By Alex Kessler
At the beginning of every semester, SAIS students gamble on their education through a complex bidding system. Popular classes such as Illicit Finance, Risk Modeling, and The Rise of Economic Nationalism drive a competitive auction, often resulting in a clearing price above 1000 points. While bidding exists to allocate finite classroom seats according to demand, many fundamental flaws will eventually render the system inoperable.
The SAIS Observer typically reports on the growing scarcity of seats of high valued professors or the unwavering rise in clearing prices across the board. Pulling data from SAIS’s historical bidding reports, on the new Sharepoint Portal, the Observer found concerning trends. In Spring 2020, for example, 22 classes went to bid. The maximum number of points a student can bid on any given class is 1300, and that semester just about 60% of those classes received a maximum bid– likely graduating students dumping all unused points to assure registration. Ninety-five percent of bidded-classes that semester had bids of 1,100 points or higher.
What about year-to-year comparisons? For a few classes, such as the Kissinger Seminar, the clearing price did not change between Spring 2019 to Spring 2020. However, two sections of Prof. Stevenson’s Conduct of Foreign Policy saw a 106% and 203% rise, respectively. Between 2019 and 2020, Baumgarten de Bolle’s Rise of Economic Nationalism had a clearing price jump from 100 to 1250, a 1,150% increase.
What exactly is happening, and what is causing the rise of clearance prices? The SAIS class bidding system is a blind auction, meaning competitors (i.e. students) place their bids in a type of ‘sealed envelope’ that is only visible to the seller (i.e. the professor). It’s not an open auction like eBay– students cannot see what others have bid, nor what the prevailing clearing price is in real-time. And unlike eBay, students cannot submit bids more than once, nor respond to the visible, real-time changes in clearing prices. This information asymmetry harms students and their ability to gauge the value or ‘price’ of a class.
How do students know what to bid on a class? The historical bidding report shows previous clearing prices, which students then use to anchor their bid. The clearing price is a price floor, the minimum threshold for entry into a bid-competitive class. Here is the crux of the issue: students will attempt to bid slightly higher than the previous clearing price to win a seat without wasting an unnecessarily high number of points. That means every year, students raise the clearing price.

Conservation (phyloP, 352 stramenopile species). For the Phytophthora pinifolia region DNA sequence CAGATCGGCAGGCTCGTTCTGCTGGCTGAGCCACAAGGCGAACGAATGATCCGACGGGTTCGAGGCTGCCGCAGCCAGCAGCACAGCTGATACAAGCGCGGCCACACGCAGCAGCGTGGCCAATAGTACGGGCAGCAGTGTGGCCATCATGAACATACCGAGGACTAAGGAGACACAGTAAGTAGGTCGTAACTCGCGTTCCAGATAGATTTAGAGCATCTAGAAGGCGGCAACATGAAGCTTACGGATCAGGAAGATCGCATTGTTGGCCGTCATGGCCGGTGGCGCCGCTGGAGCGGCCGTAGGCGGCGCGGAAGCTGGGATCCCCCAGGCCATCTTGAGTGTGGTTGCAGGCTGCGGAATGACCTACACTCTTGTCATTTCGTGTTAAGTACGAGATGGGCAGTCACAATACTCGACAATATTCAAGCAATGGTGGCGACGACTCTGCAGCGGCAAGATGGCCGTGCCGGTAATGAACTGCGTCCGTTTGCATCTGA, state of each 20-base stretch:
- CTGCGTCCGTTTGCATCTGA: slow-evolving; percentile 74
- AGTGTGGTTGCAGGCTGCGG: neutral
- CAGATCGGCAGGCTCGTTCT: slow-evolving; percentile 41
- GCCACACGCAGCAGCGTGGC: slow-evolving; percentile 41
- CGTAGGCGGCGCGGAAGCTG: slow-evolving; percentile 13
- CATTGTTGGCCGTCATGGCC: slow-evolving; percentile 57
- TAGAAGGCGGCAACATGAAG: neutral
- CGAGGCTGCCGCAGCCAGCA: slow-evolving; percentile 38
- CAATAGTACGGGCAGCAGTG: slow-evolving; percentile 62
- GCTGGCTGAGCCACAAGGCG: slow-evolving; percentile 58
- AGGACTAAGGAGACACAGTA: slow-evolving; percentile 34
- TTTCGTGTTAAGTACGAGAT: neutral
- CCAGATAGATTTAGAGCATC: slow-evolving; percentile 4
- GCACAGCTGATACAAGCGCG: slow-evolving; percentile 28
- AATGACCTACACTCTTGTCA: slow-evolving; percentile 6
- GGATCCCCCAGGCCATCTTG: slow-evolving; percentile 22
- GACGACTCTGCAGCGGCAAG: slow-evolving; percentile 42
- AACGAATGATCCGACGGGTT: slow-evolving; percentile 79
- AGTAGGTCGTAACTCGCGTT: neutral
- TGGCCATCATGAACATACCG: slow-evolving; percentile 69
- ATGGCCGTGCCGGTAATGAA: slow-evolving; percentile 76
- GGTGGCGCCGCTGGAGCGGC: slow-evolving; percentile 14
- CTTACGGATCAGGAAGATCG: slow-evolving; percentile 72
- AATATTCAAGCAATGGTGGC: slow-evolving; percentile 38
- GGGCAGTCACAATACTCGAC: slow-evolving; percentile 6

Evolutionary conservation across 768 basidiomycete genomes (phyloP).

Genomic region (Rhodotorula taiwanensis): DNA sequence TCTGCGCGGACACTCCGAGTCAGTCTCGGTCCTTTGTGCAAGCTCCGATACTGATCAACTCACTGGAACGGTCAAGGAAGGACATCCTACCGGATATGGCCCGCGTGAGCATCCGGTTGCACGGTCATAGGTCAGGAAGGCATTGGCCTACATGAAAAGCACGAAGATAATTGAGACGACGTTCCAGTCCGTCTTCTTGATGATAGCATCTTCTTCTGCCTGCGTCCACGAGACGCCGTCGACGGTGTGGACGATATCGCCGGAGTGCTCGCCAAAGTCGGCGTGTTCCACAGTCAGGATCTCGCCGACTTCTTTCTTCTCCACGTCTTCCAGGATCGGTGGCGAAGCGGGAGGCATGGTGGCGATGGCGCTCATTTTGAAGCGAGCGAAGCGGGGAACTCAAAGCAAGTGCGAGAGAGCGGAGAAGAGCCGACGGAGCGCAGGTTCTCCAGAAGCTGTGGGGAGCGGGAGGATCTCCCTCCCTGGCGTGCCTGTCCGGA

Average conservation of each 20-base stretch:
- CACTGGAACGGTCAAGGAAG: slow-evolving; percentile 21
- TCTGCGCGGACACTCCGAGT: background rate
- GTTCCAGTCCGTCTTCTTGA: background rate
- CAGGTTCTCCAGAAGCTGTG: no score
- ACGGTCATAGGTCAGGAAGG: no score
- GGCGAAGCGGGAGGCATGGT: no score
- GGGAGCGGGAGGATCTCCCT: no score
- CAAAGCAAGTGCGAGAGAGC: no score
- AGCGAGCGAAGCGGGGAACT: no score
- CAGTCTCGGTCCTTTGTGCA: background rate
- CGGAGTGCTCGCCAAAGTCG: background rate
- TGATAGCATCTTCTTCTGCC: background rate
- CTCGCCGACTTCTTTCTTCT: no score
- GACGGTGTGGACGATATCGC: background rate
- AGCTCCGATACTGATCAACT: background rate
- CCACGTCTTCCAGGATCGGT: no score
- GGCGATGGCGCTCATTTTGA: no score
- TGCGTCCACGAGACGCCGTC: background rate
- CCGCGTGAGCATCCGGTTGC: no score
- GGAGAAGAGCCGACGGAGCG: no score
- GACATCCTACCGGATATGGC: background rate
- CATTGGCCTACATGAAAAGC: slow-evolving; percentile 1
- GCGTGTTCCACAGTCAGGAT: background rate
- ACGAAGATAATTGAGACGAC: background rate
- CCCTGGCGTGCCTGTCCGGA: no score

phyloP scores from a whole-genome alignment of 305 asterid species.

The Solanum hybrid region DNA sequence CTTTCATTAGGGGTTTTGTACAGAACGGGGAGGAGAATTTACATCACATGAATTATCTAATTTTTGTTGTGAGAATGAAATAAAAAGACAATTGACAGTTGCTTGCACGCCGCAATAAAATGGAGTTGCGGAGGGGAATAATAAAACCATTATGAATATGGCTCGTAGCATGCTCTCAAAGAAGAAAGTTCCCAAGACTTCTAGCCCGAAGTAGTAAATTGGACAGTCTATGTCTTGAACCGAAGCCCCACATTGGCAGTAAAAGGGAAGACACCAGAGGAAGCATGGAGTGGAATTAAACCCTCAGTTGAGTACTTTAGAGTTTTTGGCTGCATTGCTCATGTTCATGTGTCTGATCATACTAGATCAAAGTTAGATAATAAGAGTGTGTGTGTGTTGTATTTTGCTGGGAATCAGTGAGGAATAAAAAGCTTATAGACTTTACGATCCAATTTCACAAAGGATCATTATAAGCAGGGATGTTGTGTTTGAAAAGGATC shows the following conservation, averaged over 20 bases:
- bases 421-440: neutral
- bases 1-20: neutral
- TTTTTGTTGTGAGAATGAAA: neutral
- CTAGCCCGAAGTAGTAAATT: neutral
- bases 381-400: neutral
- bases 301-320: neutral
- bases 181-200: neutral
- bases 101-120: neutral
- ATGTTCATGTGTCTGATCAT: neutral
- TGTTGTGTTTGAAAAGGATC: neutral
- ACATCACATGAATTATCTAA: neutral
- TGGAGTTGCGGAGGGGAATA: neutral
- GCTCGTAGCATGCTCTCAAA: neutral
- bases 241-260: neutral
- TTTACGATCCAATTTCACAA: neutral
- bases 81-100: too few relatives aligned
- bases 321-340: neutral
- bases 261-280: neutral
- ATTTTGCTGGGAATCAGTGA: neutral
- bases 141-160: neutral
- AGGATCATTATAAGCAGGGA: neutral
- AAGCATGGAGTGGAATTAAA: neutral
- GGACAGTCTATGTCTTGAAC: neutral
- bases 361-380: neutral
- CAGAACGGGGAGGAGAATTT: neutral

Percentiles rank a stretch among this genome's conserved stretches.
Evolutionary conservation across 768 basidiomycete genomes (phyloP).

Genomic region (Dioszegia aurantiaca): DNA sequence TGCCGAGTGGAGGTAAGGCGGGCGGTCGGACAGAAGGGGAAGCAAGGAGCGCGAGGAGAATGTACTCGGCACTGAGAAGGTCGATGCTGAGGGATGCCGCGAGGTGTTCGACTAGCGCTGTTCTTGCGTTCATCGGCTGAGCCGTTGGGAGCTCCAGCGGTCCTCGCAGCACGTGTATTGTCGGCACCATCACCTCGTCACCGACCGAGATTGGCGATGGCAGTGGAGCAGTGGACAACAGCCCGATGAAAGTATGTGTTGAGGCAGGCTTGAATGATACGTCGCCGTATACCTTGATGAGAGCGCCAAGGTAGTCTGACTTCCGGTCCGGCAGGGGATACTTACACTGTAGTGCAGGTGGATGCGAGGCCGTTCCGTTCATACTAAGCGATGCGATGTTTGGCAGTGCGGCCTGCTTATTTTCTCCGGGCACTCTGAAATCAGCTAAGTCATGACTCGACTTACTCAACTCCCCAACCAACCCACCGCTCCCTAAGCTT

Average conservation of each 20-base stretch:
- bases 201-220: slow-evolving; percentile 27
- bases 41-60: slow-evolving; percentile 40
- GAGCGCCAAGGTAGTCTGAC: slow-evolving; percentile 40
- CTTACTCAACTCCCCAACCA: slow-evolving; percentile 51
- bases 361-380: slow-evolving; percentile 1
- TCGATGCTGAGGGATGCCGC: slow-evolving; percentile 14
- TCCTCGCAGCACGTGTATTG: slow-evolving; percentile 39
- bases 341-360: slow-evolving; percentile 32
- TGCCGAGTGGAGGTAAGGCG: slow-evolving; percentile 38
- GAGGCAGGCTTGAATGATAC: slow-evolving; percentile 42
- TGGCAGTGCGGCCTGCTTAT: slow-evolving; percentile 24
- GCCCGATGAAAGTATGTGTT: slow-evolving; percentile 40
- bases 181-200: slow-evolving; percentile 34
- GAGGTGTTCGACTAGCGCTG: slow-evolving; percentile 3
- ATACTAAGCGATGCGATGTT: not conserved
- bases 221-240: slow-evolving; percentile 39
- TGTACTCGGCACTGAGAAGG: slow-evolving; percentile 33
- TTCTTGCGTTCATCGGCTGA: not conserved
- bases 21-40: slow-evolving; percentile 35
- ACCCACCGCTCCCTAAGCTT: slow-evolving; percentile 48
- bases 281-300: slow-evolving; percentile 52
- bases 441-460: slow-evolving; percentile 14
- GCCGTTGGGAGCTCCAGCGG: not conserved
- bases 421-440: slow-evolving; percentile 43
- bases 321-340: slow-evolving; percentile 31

Between Spring 2019 and Spring 2020 the average clearing price rose 163%.
There is ongoing inflation of clearing prices for classes. Essentially, this is not an accurate reflection of the true ‘price’ of the class, just a rising minimum cost. The barrier to entry for some classes perpetually climbs, not just due to popularity but also because of the arbitrary anchoring to the historical report. Unlike a regular auction, the price does not start at zero and increase according to leading bids.
Additionally, the number of bid points available to a student does not increase with inflation. At 1300 points maximum over two years, the window for successfully bidding on a class shrinks as the clearing price rises. As clearing prices exceed 800, students might only be able to win a spot in one class over four semesters. Any amount less will be below the price floor of a popular class. Taken to its logical conclusion, without intervention, clearing prices will plateau at 1300 and there will be no strategy left except to wait until one’s last semester and flood the market with bids, excluding all other students. How will class seats be assigned when every bid is 1300?
The information asymmetry, lack of price transparency, and inflation effect will eventually render the SAIS class bidding system defunct. Some classes may come and go, resetting the clearing price to 0, but for anyone still interested in taking Szubin’s Illicit Finance the only option is to save every single point until their fourth semester, forgoing all other bidding opportunities. In the interest of making the bidding system more equitable, and offering more chances to take bid-worthy classes, the Observer offers the following solutions.
A blind auction hides information on how other bidders value a class and obscures the true price. An open market auction, where bids are visible in real-time, provides far more meaningful information to the student. If a class has 5 slots open, and 10 bids with the highest at 550 points, how much would you bid now? Would you rescind your previous bid? This would require: (1) a live website to enter and track bids, (2) a limited number of (maybe two) bids to submit to a class as a chance to adjust one’s gambit, and (3) the ability to withdraw a bid before the deadline.
Just as important, but much easier to implement, SAIS Academic Services can stop posting the clearing price of the class. Without a clearing price to anchor on, the starting price of all classes resets to zero every semester, and inflation halts. A student would not need to pay an artificially exorbitant price to take a class that matches their career interest or graduation requirement. Students of the current year need not be hindered by the cumulative price-spiking behavior of previous students.
These proposed changes require more planning and discussion to execute on a school-wide system. The SAIS Observer would like to continue this conversation with professors of the International Economics department and the school’s administration. Only through open dialogue can the bidding system avoid gradual dysfunction and provide a more efficient and rewarding academic experience for all students.